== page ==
5 Things I Learned as a Playground Spy
Our local elementary school usually has recess aides who supervise the school playground before and after lunch. When two of the four aides were unavailable for various reasons, though, the school asked for parent volunteers to step up and help out for the month.
This has sparked a great little network of “playground spies” to emerge among fellow moms. Even if you can’t personally witness the fun that is recess first-hand, you can count on your fellow spies to fill you in on how the little buggers are really behaving when they think no one is looking.
I had to laugh when I got a phone call the other day from a girlfriend who had just finished her shift as a recess fill-in.
“Hello?” I answered.
“Your son is a man-whore,” said the instantly-recognizable voice of my good friend without prelude.
“Oh yeah, which one?” I asked, laughing.
“Stacey, you have two sons. Which one would I be calling a man-whore?” she countered. (The “duh!” was unspoken and understood.)
“Oh, of course. So what did Scottie do?”
She then regaled me with the tale of my first-grader, surrounded by girls and succumbing to the first-grade equivalent of batted eyelashes and doe eyes. Completely oblivious to how his actions delight his little harem, he willingly saves seats and shares supplies in such a way as to result in phone calls that make me laugh hard enough to pee my pants.
A couple of weeks earlier, I received another spy report via text from a different mom friend.
“Spying on my kids and saw Robbie on the playground,” she wrote. “He and his friends are tagging the cr@p out of each other, but having a blast doing it.”
This was great news to hear, since last year I was struggling with a whole other set of playground issues, worrying about my son feeling lonely and left out. Over the summer, he gained a bunch of confidence, achieved childhood milestones, and generally came out of his shell. So hearing about his crazy, regular-boy behavior on the playground really warmed my heart and help settle any nerves I had about his third-grade year.
After getting reports like this, I decided to volunteer for my own shift as playground spy. I wanted to see first-hand how all of the kids, not just my own, were doing at recess. I made a few observations on childhood in general, while I was there.
- Kids are inherently kind. With all of the focus on bullying and the garbage they call news on TV anymore, you’d think we’re raising a generation of criminals and deviants. But I’m happy to say that recess showed me that kids will naturally rise to the challenge and do the right thing much more often than not. I was on my guard to watch for anyone excluding other kids or being mean, but saw many more actions of opening up circles to include rather than the opposite.
- Kids are creative and flexible. It was a rainy, misty day, so that meant recess was limited to the blacktop area only, with instructions to stay off the grass. That meant more kids crammed together on a smaller surface, yet no one complained and everyone went along with the rules, just happy to be able to play outside instead of stuck in the gym or library. Games of football became games of catch or Jackpot. A brand-new game of mini-wall ball was created with a bouncy cap instead of a ball. And girls tied a jump rope to a basketball post and happily allowed the basketball players to alternately jump into their game without complaint.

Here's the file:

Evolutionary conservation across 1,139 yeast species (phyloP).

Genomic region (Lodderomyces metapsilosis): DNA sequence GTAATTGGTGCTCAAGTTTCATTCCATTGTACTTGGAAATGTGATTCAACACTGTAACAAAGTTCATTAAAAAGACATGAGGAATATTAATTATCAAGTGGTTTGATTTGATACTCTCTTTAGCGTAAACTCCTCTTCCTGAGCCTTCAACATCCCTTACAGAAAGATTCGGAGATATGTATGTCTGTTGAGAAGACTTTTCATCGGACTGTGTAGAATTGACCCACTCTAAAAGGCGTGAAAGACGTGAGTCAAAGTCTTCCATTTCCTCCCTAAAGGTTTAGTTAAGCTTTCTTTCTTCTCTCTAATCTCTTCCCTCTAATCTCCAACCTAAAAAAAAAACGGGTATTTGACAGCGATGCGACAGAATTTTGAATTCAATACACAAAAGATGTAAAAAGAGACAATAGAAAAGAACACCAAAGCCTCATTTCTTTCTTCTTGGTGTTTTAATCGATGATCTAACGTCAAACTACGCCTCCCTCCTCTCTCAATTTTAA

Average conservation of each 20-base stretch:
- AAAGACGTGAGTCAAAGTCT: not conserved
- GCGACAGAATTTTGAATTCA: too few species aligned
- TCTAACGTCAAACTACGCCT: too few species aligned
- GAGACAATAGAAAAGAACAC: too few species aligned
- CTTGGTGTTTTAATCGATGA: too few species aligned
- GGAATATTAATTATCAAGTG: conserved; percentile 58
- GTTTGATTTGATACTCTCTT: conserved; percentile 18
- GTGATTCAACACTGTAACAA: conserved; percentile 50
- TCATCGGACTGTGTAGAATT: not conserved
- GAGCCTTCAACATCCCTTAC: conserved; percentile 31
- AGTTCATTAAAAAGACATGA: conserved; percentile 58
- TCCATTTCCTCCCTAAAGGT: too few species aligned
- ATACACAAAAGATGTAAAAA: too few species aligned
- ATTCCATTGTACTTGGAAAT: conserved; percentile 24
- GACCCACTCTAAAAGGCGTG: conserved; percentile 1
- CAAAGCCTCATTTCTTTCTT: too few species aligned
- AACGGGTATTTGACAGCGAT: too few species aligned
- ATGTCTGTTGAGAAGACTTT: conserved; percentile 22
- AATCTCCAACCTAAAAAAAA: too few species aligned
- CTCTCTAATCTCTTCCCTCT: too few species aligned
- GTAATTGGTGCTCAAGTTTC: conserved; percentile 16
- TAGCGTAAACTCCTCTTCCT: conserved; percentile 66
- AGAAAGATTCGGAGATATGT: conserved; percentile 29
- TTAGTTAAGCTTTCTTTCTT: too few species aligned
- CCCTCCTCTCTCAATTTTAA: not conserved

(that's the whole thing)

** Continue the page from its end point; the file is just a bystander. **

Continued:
- Kids are organized and fair. Without any coaches or teachers to be “in charge,” kids will organize their own games with clear and fair rules, and stick to them. As aides, it’s our job to watch, circulate, and be there if needed. But we’re not asked to step-in and lead, which gives the kids the chance to lead themselves. It’s amazing to watch how they all fall into place and it’s a great reminder to back off at home, too. When left to their own devices, they come up with much more fun rules than we do!
- My son IS a man-whore. I apologize now to all the moms of girls in his grade. I expect phone calls and your husbands’ shotgun threats in another ten years. All I can say is that he is clueless now, but obviously really enjoys all of the attention your daughters shower upon him. I now understand why his shirts seem so stretched out when I do laundry. The gaggle of girls literally chasing him around the playground and grabbing his shirt to the point of it almost coming off illustrated that quite clearly. I think it’s adorable right now, but am hoping that he never realizes his power and uses it for evil.
- I am not completely uncool. Yet. My oldest son did, in fact, acknowledge me on the playground with a “Hi Mom,” a smile and a wave, before running off to play. Granted, he did not come within a ten-foot radius of me the whole time his grade was outside, but at least I got a hello. For as much of a ladies-man as my younger son is, apparently I don’t rank as highly as his harem does. He did come running up to me at first with a big grin, and a “Hi, MOMMY!” shout, but abruptly stopped before I could hug him and went off on his way. I am happy to report, however, that the girls in his grade all came running up to me with hugs and smiles and hung around to chit chat for a few minutes with me at the beginning of recess. I knew I could always count on girlfriends, no matter what age.
So I’m happy that I was able to
spy, I mean watch the kids at recess this week. I’m comforted to know that they’re all doing better than fine and having fun as kids should. And parents, pat yourselves on the back and ignore the latest troubling news reports. From what I saw on the playground, you’re doing a great job.